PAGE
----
Evidence for Acute Electrophysiological and Cognitive Changes Following Routine Soccer Heading



Di Virgilio TG, Hunter A, Wilson L, Stewart W, Goodall S, Howatson G, Donaldson DI & Ietswaart M (2016) Evidence for Acute Electrophysiological and Cognitive Changes Following Routine Soccer Heading. EBioMedicine, 13, pp. 66-71.

Introduction  There is growing concern around the effects of concussion and sub-concussive impacts in sport. Routine game-play in soccer involves intentional and repeated head impacts through ball heading. Although heading is frequently cited as a risk to brain health, little data exist regarding the consequences of this activity. This study aims to assess the immediate outcomes of routine football heading using direct and sensitive measures of brain function.  Methods  Nineteen amateur football players (5 females; age 22±3 y) headed machine-projected soccer balls at standardized speeds, modelling routine soccer practice. The primary outcome measure of corticomotor inhibition measured using transcranial magnetic stimulation, was assessed prior to heading and repeated immediately, 24 h, 48 h and 2 weeks post-heading. Secondary outcome measures were cortical excitability, postural control, and cognitive function.  Results  Immediately following heading an increase in corticomotor inhibition was detected; further to these electrophysiological alterations, measurable reduction memory function were also found. These acute changes appear transient, with values normalizing 24 h post-heading.  Discussion  Sub-concussive head impacts routine in soccer heading are associated with immediate, measurable electrophysiological and cognitive impairments. Although these changes in brain function were transient, these effects may signal direct consequences of routine soccer heading on (long-term) brain health which requires further study.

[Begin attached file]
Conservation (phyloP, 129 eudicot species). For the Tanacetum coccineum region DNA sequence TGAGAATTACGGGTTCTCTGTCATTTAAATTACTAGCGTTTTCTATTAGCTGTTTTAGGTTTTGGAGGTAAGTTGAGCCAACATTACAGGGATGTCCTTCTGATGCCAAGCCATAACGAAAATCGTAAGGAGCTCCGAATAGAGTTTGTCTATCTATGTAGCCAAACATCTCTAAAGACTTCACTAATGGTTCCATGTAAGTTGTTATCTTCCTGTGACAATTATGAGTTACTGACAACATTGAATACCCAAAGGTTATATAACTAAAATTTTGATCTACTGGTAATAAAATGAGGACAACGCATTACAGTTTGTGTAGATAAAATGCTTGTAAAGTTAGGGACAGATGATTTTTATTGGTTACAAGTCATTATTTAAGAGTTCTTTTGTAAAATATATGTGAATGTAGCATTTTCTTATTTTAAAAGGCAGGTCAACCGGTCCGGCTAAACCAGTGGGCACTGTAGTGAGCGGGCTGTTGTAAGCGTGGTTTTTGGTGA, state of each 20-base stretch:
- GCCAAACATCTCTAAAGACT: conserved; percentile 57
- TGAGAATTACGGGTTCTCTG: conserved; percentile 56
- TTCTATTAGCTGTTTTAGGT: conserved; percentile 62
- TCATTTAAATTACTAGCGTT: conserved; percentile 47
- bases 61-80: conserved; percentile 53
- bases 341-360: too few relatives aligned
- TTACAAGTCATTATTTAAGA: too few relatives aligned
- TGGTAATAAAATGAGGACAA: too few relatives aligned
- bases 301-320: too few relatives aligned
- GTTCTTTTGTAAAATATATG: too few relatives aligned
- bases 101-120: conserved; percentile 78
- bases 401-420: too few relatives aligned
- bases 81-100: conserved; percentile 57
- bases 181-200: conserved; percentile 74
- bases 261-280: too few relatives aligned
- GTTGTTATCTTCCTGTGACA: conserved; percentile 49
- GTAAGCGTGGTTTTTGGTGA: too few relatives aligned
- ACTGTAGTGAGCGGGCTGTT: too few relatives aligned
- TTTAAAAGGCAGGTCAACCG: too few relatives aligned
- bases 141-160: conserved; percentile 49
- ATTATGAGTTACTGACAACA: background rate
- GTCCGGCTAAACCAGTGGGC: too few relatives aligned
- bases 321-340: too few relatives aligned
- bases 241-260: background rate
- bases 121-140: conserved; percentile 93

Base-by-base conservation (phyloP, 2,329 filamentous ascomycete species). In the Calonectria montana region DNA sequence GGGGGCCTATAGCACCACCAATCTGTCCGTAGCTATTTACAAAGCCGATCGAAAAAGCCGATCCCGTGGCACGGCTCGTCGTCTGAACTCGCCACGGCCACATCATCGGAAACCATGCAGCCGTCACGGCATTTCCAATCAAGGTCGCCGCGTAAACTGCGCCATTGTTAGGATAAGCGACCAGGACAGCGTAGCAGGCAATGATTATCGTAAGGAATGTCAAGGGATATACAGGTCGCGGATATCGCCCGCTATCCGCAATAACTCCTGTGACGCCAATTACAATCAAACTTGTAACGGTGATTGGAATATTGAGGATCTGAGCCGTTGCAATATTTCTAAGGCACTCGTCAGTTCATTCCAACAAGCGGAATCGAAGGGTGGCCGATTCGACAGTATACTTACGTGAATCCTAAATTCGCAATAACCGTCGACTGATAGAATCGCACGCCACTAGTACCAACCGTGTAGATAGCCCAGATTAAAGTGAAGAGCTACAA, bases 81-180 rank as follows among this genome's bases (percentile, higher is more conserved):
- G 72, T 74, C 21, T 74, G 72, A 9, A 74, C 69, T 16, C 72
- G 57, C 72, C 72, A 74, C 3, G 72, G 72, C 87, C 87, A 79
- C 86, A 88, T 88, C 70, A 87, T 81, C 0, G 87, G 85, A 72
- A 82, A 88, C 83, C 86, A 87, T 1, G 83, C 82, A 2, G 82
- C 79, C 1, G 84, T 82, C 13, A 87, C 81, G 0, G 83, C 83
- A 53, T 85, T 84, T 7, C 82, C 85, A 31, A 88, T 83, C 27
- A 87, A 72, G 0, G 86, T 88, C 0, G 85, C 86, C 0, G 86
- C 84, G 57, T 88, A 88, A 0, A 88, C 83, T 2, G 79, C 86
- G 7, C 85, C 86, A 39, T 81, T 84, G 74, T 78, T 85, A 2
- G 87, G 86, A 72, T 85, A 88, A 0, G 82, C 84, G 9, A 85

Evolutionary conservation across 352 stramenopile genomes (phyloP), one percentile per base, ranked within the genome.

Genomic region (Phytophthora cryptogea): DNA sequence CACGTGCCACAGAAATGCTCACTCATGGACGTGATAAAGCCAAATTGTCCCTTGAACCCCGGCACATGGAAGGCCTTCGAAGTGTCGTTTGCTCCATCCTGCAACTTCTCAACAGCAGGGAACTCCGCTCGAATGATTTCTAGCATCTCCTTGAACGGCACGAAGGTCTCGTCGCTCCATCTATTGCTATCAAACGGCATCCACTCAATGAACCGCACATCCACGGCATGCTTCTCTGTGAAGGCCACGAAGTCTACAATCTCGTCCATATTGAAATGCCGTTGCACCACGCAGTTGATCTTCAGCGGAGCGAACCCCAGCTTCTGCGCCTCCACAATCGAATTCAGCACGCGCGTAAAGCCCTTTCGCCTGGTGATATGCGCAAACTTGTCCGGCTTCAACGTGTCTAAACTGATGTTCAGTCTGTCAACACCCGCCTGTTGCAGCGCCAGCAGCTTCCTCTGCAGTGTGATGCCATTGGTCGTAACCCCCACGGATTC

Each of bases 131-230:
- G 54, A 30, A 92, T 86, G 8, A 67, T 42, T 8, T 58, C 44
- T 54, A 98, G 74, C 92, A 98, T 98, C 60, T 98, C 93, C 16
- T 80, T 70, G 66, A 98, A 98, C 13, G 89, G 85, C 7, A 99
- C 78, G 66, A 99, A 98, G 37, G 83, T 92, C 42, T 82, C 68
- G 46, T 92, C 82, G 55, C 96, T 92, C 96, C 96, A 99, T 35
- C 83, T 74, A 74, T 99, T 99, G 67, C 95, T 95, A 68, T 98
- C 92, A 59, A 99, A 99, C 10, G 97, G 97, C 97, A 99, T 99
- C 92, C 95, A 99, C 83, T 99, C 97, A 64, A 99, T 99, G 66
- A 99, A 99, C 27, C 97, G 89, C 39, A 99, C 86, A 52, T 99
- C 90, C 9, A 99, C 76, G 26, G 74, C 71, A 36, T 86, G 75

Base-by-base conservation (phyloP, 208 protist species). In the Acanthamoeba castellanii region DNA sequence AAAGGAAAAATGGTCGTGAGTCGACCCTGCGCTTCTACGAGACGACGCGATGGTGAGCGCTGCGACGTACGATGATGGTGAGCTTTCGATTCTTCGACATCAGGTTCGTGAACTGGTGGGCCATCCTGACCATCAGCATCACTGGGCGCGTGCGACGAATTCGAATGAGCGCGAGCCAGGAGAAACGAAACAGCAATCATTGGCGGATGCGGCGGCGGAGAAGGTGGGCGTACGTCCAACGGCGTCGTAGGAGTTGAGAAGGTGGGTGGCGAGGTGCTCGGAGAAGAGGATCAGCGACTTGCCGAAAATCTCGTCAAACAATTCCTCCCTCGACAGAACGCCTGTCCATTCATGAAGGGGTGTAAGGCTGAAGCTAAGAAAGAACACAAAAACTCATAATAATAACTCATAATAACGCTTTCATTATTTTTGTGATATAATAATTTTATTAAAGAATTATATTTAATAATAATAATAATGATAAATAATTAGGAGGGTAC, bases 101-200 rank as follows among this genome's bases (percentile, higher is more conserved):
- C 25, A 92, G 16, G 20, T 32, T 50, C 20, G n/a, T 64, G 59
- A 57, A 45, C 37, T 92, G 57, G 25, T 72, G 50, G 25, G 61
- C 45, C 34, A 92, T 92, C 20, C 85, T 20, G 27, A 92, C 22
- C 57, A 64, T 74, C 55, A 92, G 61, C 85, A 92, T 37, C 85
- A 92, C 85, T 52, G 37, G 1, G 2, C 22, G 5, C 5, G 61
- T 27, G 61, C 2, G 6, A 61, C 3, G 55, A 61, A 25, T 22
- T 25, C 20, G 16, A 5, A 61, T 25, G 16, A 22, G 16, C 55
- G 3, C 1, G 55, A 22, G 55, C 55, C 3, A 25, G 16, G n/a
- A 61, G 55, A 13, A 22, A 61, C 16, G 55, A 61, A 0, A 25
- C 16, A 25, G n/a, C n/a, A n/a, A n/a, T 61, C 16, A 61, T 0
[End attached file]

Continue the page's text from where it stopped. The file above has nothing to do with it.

Sports concussion; Transcranial magnetic stimulation; Sub-concussion; Traumatic brain injury

EBioMedicine: Volume 13

FundersEuropean Commission and National Institute for Health Research
Publication date30/11/2016
Publication date online23/10/2016
Date accepted by journal18/10/2016

People (4)


Dr Thomas Di Virgilio
Dr Thomas Di Virgilio

Lecturer, Sport

Professor Angus Hunter
Professor Angus Hunter

Honorary Professor, FHSS Management and Support

Dr Magdalena Ietswaart
Dr Magdalena Ietswaart

Senior Lecturer, Psychology

Professor Lindsay Wilson
Professor Lindsay Wilson

Emeritus Professor, Psychology